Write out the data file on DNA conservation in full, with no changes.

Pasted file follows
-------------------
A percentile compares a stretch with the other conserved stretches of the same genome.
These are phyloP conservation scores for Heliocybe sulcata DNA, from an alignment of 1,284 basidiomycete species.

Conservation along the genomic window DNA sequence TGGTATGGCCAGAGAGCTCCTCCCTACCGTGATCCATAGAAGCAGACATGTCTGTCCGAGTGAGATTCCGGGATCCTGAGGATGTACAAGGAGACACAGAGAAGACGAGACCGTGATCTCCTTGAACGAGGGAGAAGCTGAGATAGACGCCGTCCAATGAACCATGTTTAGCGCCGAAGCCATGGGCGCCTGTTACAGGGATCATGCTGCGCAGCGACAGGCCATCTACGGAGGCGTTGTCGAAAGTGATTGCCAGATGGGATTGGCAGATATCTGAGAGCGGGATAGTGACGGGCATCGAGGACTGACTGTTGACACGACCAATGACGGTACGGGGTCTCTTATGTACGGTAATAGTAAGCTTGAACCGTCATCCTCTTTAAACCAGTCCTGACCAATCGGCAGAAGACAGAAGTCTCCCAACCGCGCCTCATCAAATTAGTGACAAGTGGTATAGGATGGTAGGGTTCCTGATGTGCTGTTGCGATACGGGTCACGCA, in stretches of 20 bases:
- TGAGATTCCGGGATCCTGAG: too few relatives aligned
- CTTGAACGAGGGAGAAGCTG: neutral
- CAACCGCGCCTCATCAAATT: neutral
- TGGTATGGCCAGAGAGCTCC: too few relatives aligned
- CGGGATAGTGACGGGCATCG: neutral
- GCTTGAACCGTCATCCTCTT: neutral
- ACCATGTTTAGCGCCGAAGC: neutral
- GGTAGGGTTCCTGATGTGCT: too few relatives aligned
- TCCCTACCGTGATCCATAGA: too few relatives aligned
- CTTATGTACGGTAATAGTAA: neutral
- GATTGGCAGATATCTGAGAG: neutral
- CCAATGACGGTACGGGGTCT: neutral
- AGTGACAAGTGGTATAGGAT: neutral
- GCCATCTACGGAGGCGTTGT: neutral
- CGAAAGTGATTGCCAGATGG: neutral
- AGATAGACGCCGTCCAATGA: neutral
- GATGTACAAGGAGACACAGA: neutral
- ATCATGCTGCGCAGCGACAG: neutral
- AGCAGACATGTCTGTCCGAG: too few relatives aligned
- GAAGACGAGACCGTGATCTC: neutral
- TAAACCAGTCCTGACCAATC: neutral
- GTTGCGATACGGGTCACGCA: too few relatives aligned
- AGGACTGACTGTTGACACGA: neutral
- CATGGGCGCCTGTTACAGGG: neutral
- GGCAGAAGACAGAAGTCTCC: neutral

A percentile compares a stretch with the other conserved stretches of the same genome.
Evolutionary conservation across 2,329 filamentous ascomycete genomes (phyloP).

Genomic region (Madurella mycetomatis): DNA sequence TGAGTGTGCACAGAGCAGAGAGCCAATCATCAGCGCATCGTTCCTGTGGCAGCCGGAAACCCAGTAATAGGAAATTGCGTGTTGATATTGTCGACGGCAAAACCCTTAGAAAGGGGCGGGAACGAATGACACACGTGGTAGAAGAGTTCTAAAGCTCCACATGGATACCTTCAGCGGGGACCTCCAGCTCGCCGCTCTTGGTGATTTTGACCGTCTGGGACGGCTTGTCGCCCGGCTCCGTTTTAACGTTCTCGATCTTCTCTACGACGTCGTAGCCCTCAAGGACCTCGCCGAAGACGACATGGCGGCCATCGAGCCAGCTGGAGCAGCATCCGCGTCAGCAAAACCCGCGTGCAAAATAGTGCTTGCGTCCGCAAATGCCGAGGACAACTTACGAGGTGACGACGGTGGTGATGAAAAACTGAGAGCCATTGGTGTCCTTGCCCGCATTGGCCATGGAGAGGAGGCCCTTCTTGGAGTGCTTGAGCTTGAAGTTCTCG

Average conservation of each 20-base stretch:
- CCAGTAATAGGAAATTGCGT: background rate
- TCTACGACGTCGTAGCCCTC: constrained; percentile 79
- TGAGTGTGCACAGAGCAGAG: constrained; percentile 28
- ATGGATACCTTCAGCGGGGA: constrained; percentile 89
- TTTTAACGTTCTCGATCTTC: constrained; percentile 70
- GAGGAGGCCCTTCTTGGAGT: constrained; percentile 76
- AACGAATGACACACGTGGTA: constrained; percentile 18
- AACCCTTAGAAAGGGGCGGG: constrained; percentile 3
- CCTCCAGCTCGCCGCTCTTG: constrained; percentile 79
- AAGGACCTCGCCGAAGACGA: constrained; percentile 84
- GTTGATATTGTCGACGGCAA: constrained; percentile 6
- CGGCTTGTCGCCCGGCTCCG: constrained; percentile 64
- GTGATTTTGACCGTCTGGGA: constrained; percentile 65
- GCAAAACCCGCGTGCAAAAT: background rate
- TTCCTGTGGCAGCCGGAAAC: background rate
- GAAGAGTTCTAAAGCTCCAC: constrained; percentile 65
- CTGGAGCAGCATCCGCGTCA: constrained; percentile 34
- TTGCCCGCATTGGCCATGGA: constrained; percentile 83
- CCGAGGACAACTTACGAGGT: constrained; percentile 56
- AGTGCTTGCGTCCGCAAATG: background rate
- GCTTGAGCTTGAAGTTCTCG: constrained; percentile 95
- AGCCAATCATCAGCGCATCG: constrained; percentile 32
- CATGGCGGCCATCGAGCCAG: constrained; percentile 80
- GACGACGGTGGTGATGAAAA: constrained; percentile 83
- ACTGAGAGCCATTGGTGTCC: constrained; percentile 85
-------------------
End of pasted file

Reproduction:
A percentile compares a stretch with the other conserved stretches of the same genome.
These are phyloP conservation scores for Heliocybe sulcata DNA, from an alignment of 1,284 basidiomycete species.

Conservation along the genomic window DNA sequence TGGTATGGCCAGAGAGCTCCTCCCTACCGTGATCCATAGAAGCAGACATGTCTGTCCGAGTGAGATTCCGGGATCCTGAGGATGTACAAGGAGACACAGAGAAGACGAGACCGTGATCTCCTTGAACGAGGGAGAAGCTGAGATAGACGCCGTCCAATGAACCATGTTTAGCGCCGAAGCCATGGGCGCCTGTTACAGGGATCATGCTGCGCAGCGACAGGCCATCTACGGAGGCGTTGTCGAAAGTGATTGCCAGATGGGATTGGCAGATATCTGAGAGCGGGATAGTGACGGGCATCGAGGACTGACTGTTGACACGACCAATGACGGTACGGGGTCTCTTATGTACGGTAATAGTAAGCTTGAACCGTCATCCTCTTTAAACCAGTCCTGACCAATCGGCAGAAGACAGAAGTCTCCCAACCGCGCCTCATCAAATTAGTGACAAGTGGTATAGGATGGTAGGGTTCCTGATGTGCTGTTGCGATACGGGTCACGCA, in stretches of 20 bases:
- TGAGATTCCGGGATCCTGAG: too few relatives aligned
- CTTGAACGAGGGAGAAGCTG: neutral
- CAACCGCGCCTCATCAAATT: neutral
- TGGTATGGCCAGAGAGCTCC: too few relatives aligned
- CGGGATAGTGACGGGCATCG: neutral
- GCTTGAACCGTCATCCTCTT: neutral
- ACCATGTTTAGCGCCGAAGC: neutral
- GGTAGGGTTCCTGATGTGCT: too few relatives aligned
- TCCCTACCGTGATCCATAGA: too few relatives aligned
- CTTATGTACGGTAATAGTAA: neutral
- GATTGGCAGATATCTGAGAG: neutral
- CCAATGACGGTACGGGGTCT: neutral
- AGTGACAAGTGGTATAGGAT: neutral
- GCCATCTACGGAGGCGTTGT: neutral
- CGAAAGTGATTGCCAGATGG: neutral
- AGATAGACGCCGTCCAATGA: neutral
- GATGTACAAGGAGACACAGA: neutral
- ATCATGCTGCGCAGCGACAG: neutral
- AGCAGACATGTCTGTCCGAG: too few relatives aligned
- GAAGACGAGACCGTGATCTC: neutral
- TAAACCAGTCCTGACCAATC: neutral
- GTTGCGATACGGGTCACGCA: too few relatives aligned
- AGGACTGACTGTTGACACGA: neutral
- CATGGGCGCCTGTTACAGGG: neutral
- GGCAGAAGACAGAAGTCTCC: neutral

A percentile compares a stretch with the other conserved stretches of the same genome.
Evolutionary conservation across 2,329 filamentous ascomycete genomes (phyloP).

Genomic region (Madurella mycetomatis): DNA sequence TGAGTGTGCACAGAGCAGAGAGCCAATCATCAGCGCATCGTTCCTGTGGCAGCCGGAAACCCAGTAATAGGAAATTGCGTGTTGATATTGTCGACGGCAAAACCCTTAGAAAGGGGCGGGAACGAATGACACACGTGGTAGAAGAGTTCTAAAGCTCCACATGGATACCTTCAGCGGGGACCTCCAGCTCGCCGCTCTTGGTGATTTTGACCGTCTGGGACGGCTTGTCGCCCGGCTCCGTTTTAACGTTCTCGATCTTCTCTACGACGTCGTAGCCCTCAAGGACCTCGCCGAAGACGACATGGCGGCCATCGAGCCAGCTGGAGCAGCATCCGCGTCAGCAAAACCCGCGTGCAAAATAGTGCTTGCGTCCGCAAATGCCGAGGACAACTTACGAGGTGACGACGGTGGTGATGAAAAACTGAGAGCCATTGGTGTCCTTGCCCGCATTGGCCATGGAGAGGAGGCCCTTCTTGGAGTGCTTGAGCTTGAAGTTCTCG

Average conservation of each 20-base stretch:
- CCAGTAATAGGAAATTGCGT: background rate
- TCTACGACGTCGTAGCCCTC: constrained; percentile 79
- TGAGTGTGCACAGAGCAGAG: constrained; percentile 28
- ATGGATACCTTCAGCGGGGA: constrained; percentile 89
- TTTTAACGTTCTCGATCTTC: constrained; percentile 70
- GAGGAGGCCCTTCTTGGAGT: constrained; percentile 76
- AACGAATGACACACGTGGTA: constrained; percentile 18
- AACCCTTAGAAAGGGGCGGG: constrained; percentile 3
- CCTCCAGCTCGCCGCTCTTG: constrained; percentile 79
- AAGGACCTCGCCGAAGACGA: constrained; percentile 84
- GTTGATATTGTCGACGGCAA: constrained; percentile 6
- CGGCTTGTCGCCCGGCTCCG: constrained; percentile 64
- GTGATTTTGACCGTCTGGGA: constrained; percentile 65
- GCAAAACCCGCGTGCAAAAT: background rate
- TTCCTGTGGCAGCCGGAAAC: background rate
- GAAGAGTTCTAAAGCTCCAC: constrained; percentile 65
- CTGGAGCAGCATCCGCGTCA: constrained; percentile 34
- TTGCCCGCATTGGCCATGGA: constrained; percentile 83
- CCGAGGACAACTTACGAGGT: constrained; percentile 56
- AGTGCTTGCGTCCGCAAATG: background rate
- GCTTGAGCTTGAAGTTCTCG: constrained; percentile 95
- AGCCAATCATCAGCGCATCG: constrained; percentile 32
- CATGGCGGCCATCGAGCCAG: constrained; percentile 80
- GACGACGGTGGTGATGAAAA: constrained; percentile 83
- ACTGAGAGCCATTGGTGTCC: constrained; percentile 85